Full compliance with treatment was 75% and 82% in the first and second years, respectively. BMD at the lumbar spine increased significantly in all treatment groups over 2 years, most markedly (12.1%) in the PTH-alendronate group and least (4.1%) in the PTH-placebo patients. The increase in BMD in the combination-alendronate and 2-year alendronate groups was significantly greater than in the PTH-placebo group but smaller than in the PTH-alendronate group. The PTH-alendronate patients had a significantly greater increase in BMD at the femoral neck and total hip over 2 years than women in the PTH-placebo group, but a significant loss at the distal radius was found in of both these groups. Women in all treatment groups-but especially the PTH-alendronate group-gained volumetric BMD in trabecular bone during the 2-year study. In the second year, women in the PTH-alendronate group gained significant BMD at the spine (4.9%) and hip (3.6%). At the same time, women in the PTH-placebo group lost significant BMD at the spine. The 21 women having clinical fractures during the 2-year study represented 8.8% of the total; there were no major differences between treatment groups. Women taking alendronate rather than placebo in year 2 were not at higher risk of adverse events.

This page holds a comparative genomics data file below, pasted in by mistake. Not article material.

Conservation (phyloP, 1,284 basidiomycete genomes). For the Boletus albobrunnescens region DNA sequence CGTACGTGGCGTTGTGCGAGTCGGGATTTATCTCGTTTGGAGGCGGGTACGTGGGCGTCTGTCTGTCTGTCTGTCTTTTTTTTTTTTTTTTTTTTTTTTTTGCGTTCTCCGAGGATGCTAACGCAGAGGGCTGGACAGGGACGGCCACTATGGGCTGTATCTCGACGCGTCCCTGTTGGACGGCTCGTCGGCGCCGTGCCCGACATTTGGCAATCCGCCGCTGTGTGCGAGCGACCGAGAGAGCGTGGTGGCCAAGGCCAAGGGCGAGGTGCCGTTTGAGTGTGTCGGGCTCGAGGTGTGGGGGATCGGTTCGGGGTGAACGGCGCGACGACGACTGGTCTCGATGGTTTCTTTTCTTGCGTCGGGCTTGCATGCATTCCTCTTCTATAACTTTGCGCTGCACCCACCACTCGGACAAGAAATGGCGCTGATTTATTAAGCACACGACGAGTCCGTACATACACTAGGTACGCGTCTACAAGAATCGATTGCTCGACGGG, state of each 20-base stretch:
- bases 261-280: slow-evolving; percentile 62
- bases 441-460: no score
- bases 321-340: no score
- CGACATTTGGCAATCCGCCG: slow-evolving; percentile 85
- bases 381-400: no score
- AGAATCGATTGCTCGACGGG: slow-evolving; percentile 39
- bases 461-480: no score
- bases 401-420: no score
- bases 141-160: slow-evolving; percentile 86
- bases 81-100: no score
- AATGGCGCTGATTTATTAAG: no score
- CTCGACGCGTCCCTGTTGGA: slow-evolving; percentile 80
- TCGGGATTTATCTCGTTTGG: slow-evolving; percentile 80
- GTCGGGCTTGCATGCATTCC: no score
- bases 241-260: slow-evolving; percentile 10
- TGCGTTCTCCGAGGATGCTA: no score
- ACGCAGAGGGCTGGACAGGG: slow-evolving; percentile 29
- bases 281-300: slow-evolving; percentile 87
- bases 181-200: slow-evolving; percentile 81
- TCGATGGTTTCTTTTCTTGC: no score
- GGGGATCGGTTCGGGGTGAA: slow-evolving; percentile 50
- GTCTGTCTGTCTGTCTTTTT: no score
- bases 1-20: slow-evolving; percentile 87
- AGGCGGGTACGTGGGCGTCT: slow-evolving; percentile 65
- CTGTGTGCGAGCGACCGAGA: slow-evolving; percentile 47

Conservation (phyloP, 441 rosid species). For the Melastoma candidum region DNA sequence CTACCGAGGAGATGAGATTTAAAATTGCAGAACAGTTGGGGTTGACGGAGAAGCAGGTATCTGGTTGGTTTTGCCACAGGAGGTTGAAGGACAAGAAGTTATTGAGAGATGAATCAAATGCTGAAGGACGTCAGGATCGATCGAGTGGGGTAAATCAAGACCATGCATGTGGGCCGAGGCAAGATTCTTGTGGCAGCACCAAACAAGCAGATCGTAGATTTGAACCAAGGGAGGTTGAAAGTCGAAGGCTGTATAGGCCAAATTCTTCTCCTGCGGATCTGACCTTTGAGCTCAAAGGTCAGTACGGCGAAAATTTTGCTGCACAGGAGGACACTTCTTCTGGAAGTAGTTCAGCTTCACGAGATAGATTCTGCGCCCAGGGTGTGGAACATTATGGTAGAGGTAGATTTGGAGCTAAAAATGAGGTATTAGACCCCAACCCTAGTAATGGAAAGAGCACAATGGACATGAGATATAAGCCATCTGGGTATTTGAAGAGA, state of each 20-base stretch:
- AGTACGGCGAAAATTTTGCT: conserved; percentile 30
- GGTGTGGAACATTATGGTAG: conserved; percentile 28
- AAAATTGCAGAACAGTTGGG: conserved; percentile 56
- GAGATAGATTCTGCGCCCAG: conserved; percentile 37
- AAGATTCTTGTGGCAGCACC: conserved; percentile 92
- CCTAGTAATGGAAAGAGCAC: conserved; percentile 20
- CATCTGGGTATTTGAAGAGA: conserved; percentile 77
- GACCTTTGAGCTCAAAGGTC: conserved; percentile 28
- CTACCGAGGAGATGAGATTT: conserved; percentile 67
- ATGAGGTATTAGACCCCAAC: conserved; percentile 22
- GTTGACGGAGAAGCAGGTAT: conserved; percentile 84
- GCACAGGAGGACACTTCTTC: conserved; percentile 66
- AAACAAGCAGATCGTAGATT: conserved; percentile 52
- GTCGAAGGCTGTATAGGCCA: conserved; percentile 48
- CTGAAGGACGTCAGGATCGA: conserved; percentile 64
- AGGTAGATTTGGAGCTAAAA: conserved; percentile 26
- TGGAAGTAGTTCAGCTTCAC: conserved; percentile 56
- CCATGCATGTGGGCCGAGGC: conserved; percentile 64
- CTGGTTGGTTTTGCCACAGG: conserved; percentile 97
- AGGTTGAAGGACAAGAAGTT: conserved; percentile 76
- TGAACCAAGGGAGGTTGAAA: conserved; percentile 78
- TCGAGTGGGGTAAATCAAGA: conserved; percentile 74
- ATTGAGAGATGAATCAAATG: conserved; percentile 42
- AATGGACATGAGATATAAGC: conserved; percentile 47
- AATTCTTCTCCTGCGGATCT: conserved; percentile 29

Any increase in BMD after a year of PTH treatment is rapidly lost afterward, but this is not the case if the bisphosphonate alendronate is administered for a further 12 months. There was no evidence from this study that combining PTH with alendronate is more effective than giving either agent by itself.
Obstetrical and Gynecological Survey 12/2005; 61(1):34-35. · 2.51 Impact Factor
New England Journal of Medicine 353(6):555-565. · 53.30 Impact Factor